Review – Inside Llewyn Davis

Poster for 2014 musical drama Inside Llewyn Davis

Genre: Drama 
Certificate: 15
UK Release Date: 24th January 2014
Runtime: 105 minutes
Director: Joel Coen, Ethan Coen
Writer: Joel Coen, Ethan Coen
Starring: Oscar Isaac, Carey Mulligan, Justin Timberlake, John Goodman, Garrett Hedlund
Synopsis: A struggling folk singer in New York ambles along as he attempts to breathe some life into his musical career as he moves between dingy folk clubs and his friend’s sofas.



When nominations for the 2014 Oscars were announced, there was a glaring omission in the shape of the Coen Brothers’ latest critically acclaimed hit Inside Llewyn Davis. Tipped for success in many of the big categories, the film walked away with only a couple of technical nominations.

The film is now out in UK cinemas, and it’s a beguiling piece of work that mixes incredible highs with very disappointing lows.

Llewyn Davis (Oscar Isaac) is struggling to mount a successful folk music career after the suicide of his former duet partner. He spends his nights gigging in clubs before sleeping on the sofas of various friends including musical duo Jim (Justin Timberlake) and Jean (Carey Mulligan). Amidst missing cats and ill-fated trips to Chicago, Llewyn continues to play out his cynical, unfortunate existence.

The first thing to say about Inside Llewyn Davis is that it is visually unique. Director of Photography Bruno Delbonnel gives the whole film a grey and brown, washed out palette reminiscent of Roger Deakins’ work on Prisoners, which is also Oscar-nominated. It’s a bleak image that shows how Llewyn sees the world: grey and without hope.

| "You should be wearing condom on condom. And then wrap it in electrical tape. You should just walk around always, inside a great big condom."

Oscar Isaac is a revelation in the central role. He combines his character’s cynicism with vulnerability and an intensity that comes through when misfortune hits, as it often does.

Isaac is surrounded by a supporting cast that includes a fantastic Carey Mulligan, playing against type to hilariously acerbic effect, and John Goodman in a short-lived role as a heroin-addicted jazz musician who spends more time sleeping than speaking.

The real strength of the film is its musical sequences. The Coens have done two things right: the cast of Inside Llewyn Davis sing live, Les Mis style, and the full songs play out in unbroken takes. This gives these scenes a performance quality that serves the film well, showcasing the raw power of Oscar Isaac’s voice and T Bone Burnett’s brilliant arrangements of classic folk tracks.

| "If it was never new, and it never gets old, then it’s a folk song."

Unfortunately, Inside Llewyn Davis is definitely not an unqualified success. It has an aimless quality to it that means it feels almost unfinished. Plot strands are opened, but never complete themselves as we amble through life with Llewyn.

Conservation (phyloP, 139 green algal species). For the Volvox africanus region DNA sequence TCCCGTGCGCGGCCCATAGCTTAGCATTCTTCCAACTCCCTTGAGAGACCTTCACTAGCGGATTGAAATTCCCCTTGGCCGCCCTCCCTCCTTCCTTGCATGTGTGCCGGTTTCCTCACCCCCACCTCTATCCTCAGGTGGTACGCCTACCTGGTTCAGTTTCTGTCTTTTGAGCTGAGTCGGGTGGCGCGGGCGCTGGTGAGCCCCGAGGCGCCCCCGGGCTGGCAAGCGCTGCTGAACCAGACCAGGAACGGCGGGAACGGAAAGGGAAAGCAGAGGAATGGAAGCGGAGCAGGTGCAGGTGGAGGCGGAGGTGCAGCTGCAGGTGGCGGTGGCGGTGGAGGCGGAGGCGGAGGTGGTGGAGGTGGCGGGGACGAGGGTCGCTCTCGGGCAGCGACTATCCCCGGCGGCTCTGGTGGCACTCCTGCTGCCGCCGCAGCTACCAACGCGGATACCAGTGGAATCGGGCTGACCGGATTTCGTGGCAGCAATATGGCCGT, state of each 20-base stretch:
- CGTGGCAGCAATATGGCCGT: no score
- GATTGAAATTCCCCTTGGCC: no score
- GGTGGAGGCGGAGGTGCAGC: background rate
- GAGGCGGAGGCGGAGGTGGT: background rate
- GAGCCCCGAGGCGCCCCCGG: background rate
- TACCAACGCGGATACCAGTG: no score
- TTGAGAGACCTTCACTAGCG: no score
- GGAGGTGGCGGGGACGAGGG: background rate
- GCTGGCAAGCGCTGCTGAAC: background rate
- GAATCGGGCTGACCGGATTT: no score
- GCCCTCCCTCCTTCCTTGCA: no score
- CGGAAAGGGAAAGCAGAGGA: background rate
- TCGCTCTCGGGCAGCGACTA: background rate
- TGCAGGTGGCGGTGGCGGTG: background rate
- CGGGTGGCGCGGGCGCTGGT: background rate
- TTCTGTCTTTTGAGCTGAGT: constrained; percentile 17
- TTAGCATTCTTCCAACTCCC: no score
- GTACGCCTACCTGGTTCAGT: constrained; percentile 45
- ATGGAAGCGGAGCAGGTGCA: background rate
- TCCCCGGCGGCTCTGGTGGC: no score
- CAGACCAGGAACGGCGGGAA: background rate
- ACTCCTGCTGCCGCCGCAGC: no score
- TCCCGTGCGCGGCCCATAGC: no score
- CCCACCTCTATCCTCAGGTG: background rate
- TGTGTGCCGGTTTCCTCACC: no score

An ongoing plot strand involving a missing cat is especially odd, as it feels important and almost certainly holds the key to the movie, yet it remains frustratingly opaque. Ambiguity is a great thing for cinema to have, but sometimes a little more explanation is required.

Inside Llewyn Davis feels like a puzzle without an answer. With so many great elements, the finished product should be great, but in the end, it’s far more of a bumpy ride. Llewyn would probably shrug.


Pop or Poop?

Rating: Pop!

There’s a lot to enjoy in Inside Llewyn Davis. The musical sequences are entertaining and raw, powered by a series of very strong acting performances courtesy of Oscar Isaac and Carey Mulligan.

This is the Coens at the top of their directorial game, conjuring a truly unique visual style.

Unfortunately, there are elements in the film that don’t quite add up, leaving the experience a lot like a journey that takes a long time, but never really goes anywhere.


Do you agree with my review? Let me know in the comments section.

4 thoughts on “Review – Inside Llewyn Davis

  • 30/01/2014 at 21:46

    The fact that it “never really goes anywhere” is the point. The narrative is circular; it sort of ends how it starts. It’s supposed to be a long, aimless journey… indicated by the poster Llewyn sees of The Incredible Journey.

  • 30/01/2014 at 21:47

    I thought this film was great, couldn’t fault it! Although I see your point with the lack of change or progression but I think the Coen brothers wanted us to focus on other things, especially the message it conveys about hard-times and choosing between passion and existing! The directing was flawless along with all visuals, glad you enjoyed the score too! Good review 🙂

  • 31/01/2014 at 22:22

    I agree with your review although ultimately I just didn’t like it. I found it maybe too harsh, Some scenes are really cold and miserable so I left the cinema feeling down. Carey does an excellent job tho.


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